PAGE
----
Reading and writing complement each other to enhance literacy development more than most other activities students encounter. So when teachers combine the two to improve comprehension, the results can be quite beneficial. As teachers plan for teaching writing to their students, they might consider writing about reading and having students keep this work in a special reading journal.
Ways to inspire students to use their reading journals
When students use their reading journals daily, their literacy development tends to deepen and broaden. Teachers must help inspire their students to use their reading journals to activate their learning and not simply as an activity to complete. Teachers can take advantage of mini-lessons while teaching writing in order to show students how to use their journals in different ways.
- Allow students to write freely about any topic they have been reading about.
- Provide writing prompts for students to respond to.
- Read and respond to journal entries.
- Allow students to choose which entries they want teachers to respond to.
- Ask students to swap journals and respond to their peers.
Modeling reading journals
One of the best ways to teach students how to respond to reading in their journals is through teaching writing interactively. This is a common strategy for encouraging literacy development. Teachers read a book aloud and stop to discuss thinking as they read. Next, they mark pages of the text to show where their thinking shifted. After reading, the teacher takes out a large reading journal and writes using student suggestions in coordination with the marked pages. The large journal is left open as students work on their own reading journals so they can use it as a reference.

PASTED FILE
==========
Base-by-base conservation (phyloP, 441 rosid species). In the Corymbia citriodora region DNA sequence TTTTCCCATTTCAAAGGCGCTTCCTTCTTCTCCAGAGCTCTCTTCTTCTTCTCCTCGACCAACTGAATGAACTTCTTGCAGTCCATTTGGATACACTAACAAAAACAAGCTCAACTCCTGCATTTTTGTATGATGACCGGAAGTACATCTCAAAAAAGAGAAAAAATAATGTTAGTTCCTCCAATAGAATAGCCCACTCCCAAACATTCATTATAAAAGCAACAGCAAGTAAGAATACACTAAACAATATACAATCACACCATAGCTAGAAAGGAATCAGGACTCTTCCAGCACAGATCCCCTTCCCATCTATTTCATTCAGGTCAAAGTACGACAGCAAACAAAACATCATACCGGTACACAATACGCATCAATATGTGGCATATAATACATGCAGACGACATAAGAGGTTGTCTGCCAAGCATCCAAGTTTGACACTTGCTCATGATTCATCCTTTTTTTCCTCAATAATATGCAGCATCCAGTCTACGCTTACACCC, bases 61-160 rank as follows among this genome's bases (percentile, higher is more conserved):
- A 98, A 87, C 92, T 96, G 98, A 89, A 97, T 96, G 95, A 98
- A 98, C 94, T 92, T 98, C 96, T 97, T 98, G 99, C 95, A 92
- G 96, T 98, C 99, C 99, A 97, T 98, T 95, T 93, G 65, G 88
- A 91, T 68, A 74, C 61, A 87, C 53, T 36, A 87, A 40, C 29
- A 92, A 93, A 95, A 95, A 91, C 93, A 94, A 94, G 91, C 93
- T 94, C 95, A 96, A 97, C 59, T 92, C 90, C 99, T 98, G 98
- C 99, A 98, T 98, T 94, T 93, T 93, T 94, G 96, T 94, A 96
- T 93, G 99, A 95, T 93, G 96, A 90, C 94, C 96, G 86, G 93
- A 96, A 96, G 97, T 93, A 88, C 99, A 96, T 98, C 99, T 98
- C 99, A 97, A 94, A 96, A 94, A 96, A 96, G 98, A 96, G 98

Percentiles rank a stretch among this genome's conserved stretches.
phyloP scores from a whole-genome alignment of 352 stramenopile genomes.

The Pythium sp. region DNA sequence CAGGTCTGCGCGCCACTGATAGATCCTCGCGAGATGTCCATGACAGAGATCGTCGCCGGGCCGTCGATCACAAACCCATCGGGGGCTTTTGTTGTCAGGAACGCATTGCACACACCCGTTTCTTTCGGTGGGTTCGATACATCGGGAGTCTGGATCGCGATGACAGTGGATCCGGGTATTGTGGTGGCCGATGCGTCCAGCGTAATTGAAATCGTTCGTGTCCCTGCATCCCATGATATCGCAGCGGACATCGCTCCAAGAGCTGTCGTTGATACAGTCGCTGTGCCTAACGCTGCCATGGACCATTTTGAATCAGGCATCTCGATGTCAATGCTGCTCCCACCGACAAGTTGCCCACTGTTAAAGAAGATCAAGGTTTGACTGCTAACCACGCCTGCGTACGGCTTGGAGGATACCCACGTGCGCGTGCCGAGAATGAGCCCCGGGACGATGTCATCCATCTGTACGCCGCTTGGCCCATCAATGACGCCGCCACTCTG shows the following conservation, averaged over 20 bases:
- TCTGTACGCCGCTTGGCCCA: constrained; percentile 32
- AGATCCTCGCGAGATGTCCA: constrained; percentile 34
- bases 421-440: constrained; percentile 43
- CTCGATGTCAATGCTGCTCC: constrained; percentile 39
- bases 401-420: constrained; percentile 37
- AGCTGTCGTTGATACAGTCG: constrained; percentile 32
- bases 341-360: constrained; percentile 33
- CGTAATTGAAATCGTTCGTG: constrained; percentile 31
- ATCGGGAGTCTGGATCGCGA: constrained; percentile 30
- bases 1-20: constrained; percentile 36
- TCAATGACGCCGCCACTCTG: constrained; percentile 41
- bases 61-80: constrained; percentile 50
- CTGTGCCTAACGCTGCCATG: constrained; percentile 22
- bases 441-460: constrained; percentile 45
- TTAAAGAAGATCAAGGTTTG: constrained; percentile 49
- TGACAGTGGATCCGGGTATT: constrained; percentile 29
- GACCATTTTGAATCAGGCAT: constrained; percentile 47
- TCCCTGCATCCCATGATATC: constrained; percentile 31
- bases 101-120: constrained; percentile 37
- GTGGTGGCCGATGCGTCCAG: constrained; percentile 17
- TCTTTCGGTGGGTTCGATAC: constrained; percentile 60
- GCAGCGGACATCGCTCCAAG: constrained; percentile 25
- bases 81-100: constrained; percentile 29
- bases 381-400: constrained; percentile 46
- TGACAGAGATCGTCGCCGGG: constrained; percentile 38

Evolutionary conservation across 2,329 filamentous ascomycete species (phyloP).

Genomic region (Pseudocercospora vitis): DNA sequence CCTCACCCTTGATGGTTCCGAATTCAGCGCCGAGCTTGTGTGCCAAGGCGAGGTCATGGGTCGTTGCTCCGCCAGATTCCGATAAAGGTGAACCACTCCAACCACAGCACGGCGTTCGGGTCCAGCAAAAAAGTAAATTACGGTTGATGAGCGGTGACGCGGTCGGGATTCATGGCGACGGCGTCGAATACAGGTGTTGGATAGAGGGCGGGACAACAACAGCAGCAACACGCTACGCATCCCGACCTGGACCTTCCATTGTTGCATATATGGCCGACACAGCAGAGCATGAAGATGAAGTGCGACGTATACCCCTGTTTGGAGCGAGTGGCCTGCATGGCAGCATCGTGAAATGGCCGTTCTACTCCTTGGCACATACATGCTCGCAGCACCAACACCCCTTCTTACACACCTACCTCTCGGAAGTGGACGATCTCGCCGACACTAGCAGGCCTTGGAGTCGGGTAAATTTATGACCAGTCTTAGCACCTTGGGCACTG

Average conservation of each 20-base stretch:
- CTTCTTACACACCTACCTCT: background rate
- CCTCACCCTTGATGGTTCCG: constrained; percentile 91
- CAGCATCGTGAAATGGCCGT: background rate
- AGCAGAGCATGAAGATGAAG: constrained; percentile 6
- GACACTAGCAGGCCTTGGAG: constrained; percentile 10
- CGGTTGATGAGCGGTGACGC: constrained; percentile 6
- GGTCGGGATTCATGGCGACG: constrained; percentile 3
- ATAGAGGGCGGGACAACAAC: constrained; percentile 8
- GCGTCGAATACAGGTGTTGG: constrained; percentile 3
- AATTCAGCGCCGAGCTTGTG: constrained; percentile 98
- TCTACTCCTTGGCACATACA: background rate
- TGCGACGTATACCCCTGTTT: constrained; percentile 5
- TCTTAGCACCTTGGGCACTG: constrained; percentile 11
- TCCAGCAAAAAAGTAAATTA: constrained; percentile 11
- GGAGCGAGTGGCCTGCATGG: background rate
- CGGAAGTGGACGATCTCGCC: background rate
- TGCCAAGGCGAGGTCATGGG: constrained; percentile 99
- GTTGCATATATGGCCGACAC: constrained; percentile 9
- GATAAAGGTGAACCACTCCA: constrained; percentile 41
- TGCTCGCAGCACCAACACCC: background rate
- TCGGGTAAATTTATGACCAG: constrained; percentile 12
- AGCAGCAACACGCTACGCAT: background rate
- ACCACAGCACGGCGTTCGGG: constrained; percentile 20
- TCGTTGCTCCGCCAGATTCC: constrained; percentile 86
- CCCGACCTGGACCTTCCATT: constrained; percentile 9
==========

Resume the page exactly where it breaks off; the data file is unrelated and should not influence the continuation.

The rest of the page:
Planning reading using a reading journal
When students are required to track the books they read and the genres they have yet to try, they begin to realize that reading must be planned. When readers have a "to be read" list, they are learning to be lifelong readers. Readers who make lists in their journals identifying which books they like to read will have a reference to go to when they need to choose a new book to read. Helping students plan their reading purposefully increases their literacy development. When teaching writing, teachers must remember to have students write for real purposes so that it becomes a part of who they are and will carry on long after the teaching. Real purposes include list making, letter writing, and information sharing.
When considering the literacy development of each child, teachers should remember that reading and writing is not a competition. When teachers assign journals, it should be to complement what the student is reading and writing about. The students should not be bogged down with assignments and worksheets but rather equipped with solid strategies for becoming a better reader and writer. Students should be writing things down about reading that will help them when they need the information or remind them of how they were thinking. They should not be completing assignments so that the teacher can grade them or rank them against other students. True literacy development occurs when students view books and writing positively.
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